Advertisement

Environmental Geochemistry and Health

, Volume 40, Issue 5, pp 1941–1953 | Cite as

Distribution and vertical migration of polycyclic aromatic hydrocarbons in forest soil pits of southeastern Tibet

  • Yonggang Xue
  • Xiaoping Wang
  • Ping Gong
  • Tandong Yao
Original Paper

Abstract

PAHs could be transported to Tibetan Plateau in accompany with atmospheric circulation. The forest regions were found be an important sink for PAHs, while their distributions and migrations in forest are still uncertain. In this study, soil profile samples were collected in southeastern Tibet and the concentrations, distributions, and migration of PAHs in forest region were investigated. The PAHs levels in the forest soils were at the low end of remote sites, ranged from 27.4 to 120.3 ng g−1 on a dry weight based. Due to low ambient temperature and high organic carbon content, enrichment of PAHs was found in higher altitude on north side. According to the soil profiles, the vertical distributions of PAHs in organic layers were mainly influenced by pedogenesis, while the vertical distributions in mineral layers were dominated by downward leaching effect. Enrich factor (EF) of PAHs was estimated, and the values in organic layers were positively correlated with the octanol–air partition coefficients (K OA), but EFs in mineral layers decreased with the K OA values. PAHs in the surface soils on the north side of forest were relatively stable, while the migration of PAHs on the south sides and other clearing sites was more active. The leaching rates of PAHs in clearing site ranged between 1.42 and 29.3%. The results from this study are valuable on the characterization of PAHs in Tibetan Plateau.

Keywords

PAHs Forest soil Southeastern Tibet Vertical migration 

Notes

Acknowledgements

This study was supported by the National Natural Science Foundation of China (41071321 and 41671480) and Youth Innovation Promotion Association (CAS2011067). We would like to thank all supporting staffs at the Southeastern Tibet Observation and Research Station for providing an alpine environment and assisting the sample collections on fields.

Supplementary material

10653_2017_9969_MOESM1_ESM.docx (229 kb)
Supplementary material 1 (DOCX 228 kb)

References

  1. Aitkenhead, J. A., & McDowell, W. H. (2000). Soil C:N ratio as a predictor of annual riverine DOC flux at local and global scales. Global Biogeochemical Cycles, 14, 127–138.CrossRefGoogle Scholar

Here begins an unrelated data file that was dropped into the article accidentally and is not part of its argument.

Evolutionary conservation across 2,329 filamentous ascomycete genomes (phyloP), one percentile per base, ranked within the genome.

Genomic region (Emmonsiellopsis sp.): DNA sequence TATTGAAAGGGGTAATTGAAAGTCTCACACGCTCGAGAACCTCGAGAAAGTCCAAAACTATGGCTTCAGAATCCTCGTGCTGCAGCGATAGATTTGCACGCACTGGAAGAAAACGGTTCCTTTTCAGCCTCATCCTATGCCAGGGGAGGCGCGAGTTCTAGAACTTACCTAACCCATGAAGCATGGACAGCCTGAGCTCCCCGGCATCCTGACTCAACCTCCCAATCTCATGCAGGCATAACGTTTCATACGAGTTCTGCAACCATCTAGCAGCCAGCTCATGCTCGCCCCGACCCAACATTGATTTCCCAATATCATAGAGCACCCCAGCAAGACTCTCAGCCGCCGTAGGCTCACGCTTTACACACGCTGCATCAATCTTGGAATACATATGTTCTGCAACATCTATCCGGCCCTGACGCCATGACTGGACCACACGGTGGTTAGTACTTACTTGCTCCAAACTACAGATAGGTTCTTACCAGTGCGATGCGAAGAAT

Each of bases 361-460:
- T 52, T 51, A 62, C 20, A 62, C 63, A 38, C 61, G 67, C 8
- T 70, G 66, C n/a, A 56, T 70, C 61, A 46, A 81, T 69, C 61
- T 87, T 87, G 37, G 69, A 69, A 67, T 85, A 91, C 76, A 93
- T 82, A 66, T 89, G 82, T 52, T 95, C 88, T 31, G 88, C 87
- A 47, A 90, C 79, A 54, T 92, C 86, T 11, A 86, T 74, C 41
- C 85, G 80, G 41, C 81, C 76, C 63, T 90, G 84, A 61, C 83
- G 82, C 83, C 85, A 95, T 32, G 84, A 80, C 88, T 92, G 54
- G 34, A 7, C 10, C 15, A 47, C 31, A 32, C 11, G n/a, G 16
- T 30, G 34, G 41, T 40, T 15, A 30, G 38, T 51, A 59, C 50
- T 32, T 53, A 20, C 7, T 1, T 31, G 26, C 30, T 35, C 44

2. Albanese, S., Fontaine, B., Chen, W., Lima, A., Cannatelli, C., Piccolo, A., et al. (2015). Polycyclic aromatic hydrocarbons in the soils of a densely populated region and associated human health risks: The Campania Plain (Southern Italy) case study. Environmental Geochemistry and Health, 37, 1–20.CrossRefGoogle Scholar
  3. Atkinson, R., & Arey, J. (1994). Atmospheric chemistry of gas-phase polycyclic aromatic hydrocarbons: Formation of atmospheric mutagens. Environmental Health Perspectives, 102, 117–126.Google Scholar
  4. Burkhard, L. P. (2000). Estimating dissolved organic carbon partition coefficients for nonionic organic chemicals. Environmental Science and Technology, 34, 4663–4668.CrossRefGoogle Scholar
  5. Chen, D., Liu, W., Liu, X., Westgate, J. N., & Wania, F. (2008). Cold-trapping of persistent organic pollutants in the mountain soils of Western Sichuan, China. Environmental Science and Technology, 42, 9086–9091.CrossRefGoogle Scholar
  6. Choi, S. D., Shunthirasingham, C., Daly, G. L., Xiao, H., Lei, Y. D., & Wania, F. (2009). Levels of polycyclic aromatic hydrocarbons in Canadian mountain air and soil are controlled by proximity to roads. Environmental Pollution, 157(12), 3199–3206.CrossRefGoogle Scholar
  7. Cong, Z., Kang, S., Gao, S., Zhang, Y., Li, Q., & Kawamura, K. (2013). Historical trends of atmospheric black carbon on Tibetan Plateau as reconstructed from a 150-year lake sediment record. Environmental Science & Technology, 47, 2579–2586.CrossRefGoogle Scholar
  8. Cong, Z., Kawamura, K., Kang, S., & Fu, P. (2015). Penetration of biomass-burning emissions from South Asia through the Himalayas: New insights from atmospheric organic acids. Scientific Reports, 5, 9580.Google Scholar
  9. Fang, Y., Chen, Y., Tian, C., Lin, T., Hu, L., Li, J., et al. (2016). Application of PMF receptor model merging with PAHs signatures for source apportionment of black carbon in the continental shelf surface sediments of the Bohai and Yellow Seas, China. Journal of Geophysical Research: Oceans, 121, 1346–1359.Google Scholar